FINGERNAILS BLUE AS FLOWERS

FINGERNAILS BLUE AS FLOWERS“The American Place Theatre has opened a new, handsome, no-nonsense theatre with a play that can honestly be called superb in an era when superlatives are as common as soot…Fingernails Blue as Flowers recaptures the surreal classicism, the finesse of technique, the powerful humanity and the plain theatrical vitality of [Ribman’s] brilliant earlier work. It is only a one act play, running little more than 40 minutes, but it is worth far more than its time in appreciation. These days, when it seems that almost any novice can win an award, it is essential that our theatre be reminded of what craftsmanship and art really are.” — Martin Gottfried, Women’s Wear Daily

“Ribman never ceases to fascinate… Fingernails is subtle with a macabre fascination dealing surprise like an O. Henry short story…[The] play is brilliant.” — Marjorie Gunner, Outer Critics Circle

 

Plot: Eugene Naville, a rapacious tycoon in vacuum tubes, arrives on a Jamaican beach to savor his desserts.

Sample Excerpt:

Fingernails Blue As Flowers

NAVILLE

There’s a universe of girls waiting to be loved by boys, Jesse, boys like us. Sprinkled all over the beach in the bright flags of their bathing suits like small tufts of flowers, they make obscene sounds and gestures to gain our attention.

JESSE

Would you like me to invite one of the girls over, Mr. Naville?

NAVILLE

And we sit here watching them grow old and die, their perfect milky legs curdling in the light. Of what use will their beauty be to anyone then? Carpe diem. Carpe diem. Perhaps it is all the same, Jesse: the bulging temple ruins at Karnak tumbling down before we can reach them, the lean brown bodies of Italian girls vanishing into the water at Capri, the stones of Mycenae eaten by rain, the bright pearl of sweat falling from the arm of a Sudanese woman before we can touch it.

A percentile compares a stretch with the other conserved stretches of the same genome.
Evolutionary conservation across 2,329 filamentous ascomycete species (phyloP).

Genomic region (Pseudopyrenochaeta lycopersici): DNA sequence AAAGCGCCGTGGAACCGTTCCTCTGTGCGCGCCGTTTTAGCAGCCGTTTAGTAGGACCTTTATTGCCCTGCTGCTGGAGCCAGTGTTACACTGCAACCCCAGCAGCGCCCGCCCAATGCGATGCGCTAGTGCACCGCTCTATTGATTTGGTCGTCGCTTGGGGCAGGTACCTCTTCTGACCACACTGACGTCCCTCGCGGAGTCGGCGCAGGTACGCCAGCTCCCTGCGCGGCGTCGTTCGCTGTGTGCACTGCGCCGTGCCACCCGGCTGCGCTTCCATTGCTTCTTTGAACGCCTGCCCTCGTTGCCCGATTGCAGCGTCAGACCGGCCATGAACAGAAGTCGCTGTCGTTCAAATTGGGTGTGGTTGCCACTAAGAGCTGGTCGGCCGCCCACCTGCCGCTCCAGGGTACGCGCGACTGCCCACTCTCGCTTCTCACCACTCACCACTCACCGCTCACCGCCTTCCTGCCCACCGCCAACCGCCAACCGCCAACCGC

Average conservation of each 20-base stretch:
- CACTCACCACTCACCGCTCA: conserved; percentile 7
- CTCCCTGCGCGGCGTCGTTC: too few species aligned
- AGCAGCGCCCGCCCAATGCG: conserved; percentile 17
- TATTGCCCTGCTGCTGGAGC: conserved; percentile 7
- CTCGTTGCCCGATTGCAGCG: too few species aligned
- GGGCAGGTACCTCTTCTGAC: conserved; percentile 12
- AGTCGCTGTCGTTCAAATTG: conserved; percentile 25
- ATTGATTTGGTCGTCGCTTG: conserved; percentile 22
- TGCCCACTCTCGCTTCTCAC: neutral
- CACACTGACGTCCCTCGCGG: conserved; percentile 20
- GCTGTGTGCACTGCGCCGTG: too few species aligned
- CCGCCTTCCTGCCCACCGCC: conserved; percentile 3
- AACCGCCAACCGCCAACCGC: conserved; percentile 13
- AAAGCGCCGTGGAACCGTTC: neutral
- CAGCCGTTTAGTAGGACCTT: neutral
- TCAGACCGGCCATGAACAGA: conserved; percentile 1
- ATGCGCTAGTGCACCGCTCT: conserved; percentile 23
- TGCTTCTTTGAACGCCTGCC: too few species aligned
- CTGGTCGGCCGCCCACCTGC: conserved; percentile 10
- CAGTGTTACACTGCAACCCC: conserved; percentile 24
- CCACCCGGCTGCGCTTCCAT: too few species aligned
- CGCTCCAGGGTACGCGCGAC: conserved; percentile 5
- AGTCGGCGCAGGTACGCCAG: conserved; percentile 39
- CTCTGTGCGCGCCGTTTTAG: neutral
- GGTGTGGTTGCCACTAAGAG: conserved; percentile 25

JESSE

Would you like me to invite one of the girls over, Mr. Naville?

NAVILLE

Would you do that for me, Jesse?

JESSE

Yes, sir.

NAVILLE

I want them younger and younger each year, Jesse, and why I don’t know. Even in the youngest of them beauty seems already marked with the shadow of impending decay: an arm slightly thickening, the nipple of a breast no longer quite turned upward, a tooth chipped on a piece of soft white bread.

JESSE

Which one shall I ask, Mr. Naville?

NAVILLE

Which one would you like to have, Jesse?

JESSE

That one, Mr. Naville. The one standing by the water.

NAVILLE

Tell her I’m rich, Jesse.

JESSE

Everyone knows how rich you are, Mr. Naville.

NAVILLE

(Shouting after as Jesse exits) Tell her I’m rich, Jesse! Tell her I can give her anything she wants! Anything! Tell her…

(Jesse returns with a beautiful child about eight years old)

What’s this, Jesse?

JESSE

The girl, Mr. Naville.

NAVILLE

That’s not the girl you pointed out to me, Jesse.

JESSE

I’m sorry, Mr. Naville. I thought it was.

NAVILLE

You pointed to an older woman.

JESSE

I must have misunderstood.

NAVILLE

I don’t know how you could have misunderstood, Jesse.

JESSE

I’m sorry, sir.

NAVILLE

What’s her name, Jesse?

JESSE

Rosemary.

ROSEMARY

He promised me something.

NAVILLE

What did he promise you?

ROSEMARY

Ices.

NAVILLE

You promised her ices, Jesse?

JESSE

Yes, Mr. Naville. I did.

NAVILLE

What flavor ices?

JESSE

Pink.

NAVILLE

(To Rosemary) Is that what you want? Pink?

ROSEMARY

Yes.

NAVILLE

You made a terrible mistake, Jesse, bringing this child here.

JESSE

I’m sorry, Mr. Naville. Shall I bring her back?

NAVILLE

We can’t do that, Jesse. You promised her ices.

Available At:

http://www.abebooks.com/American-Place-Theatre-Plays-Schotter-Richard/208913018/bd

*Original first editions also often found through eBay and Coming Soon in eBook.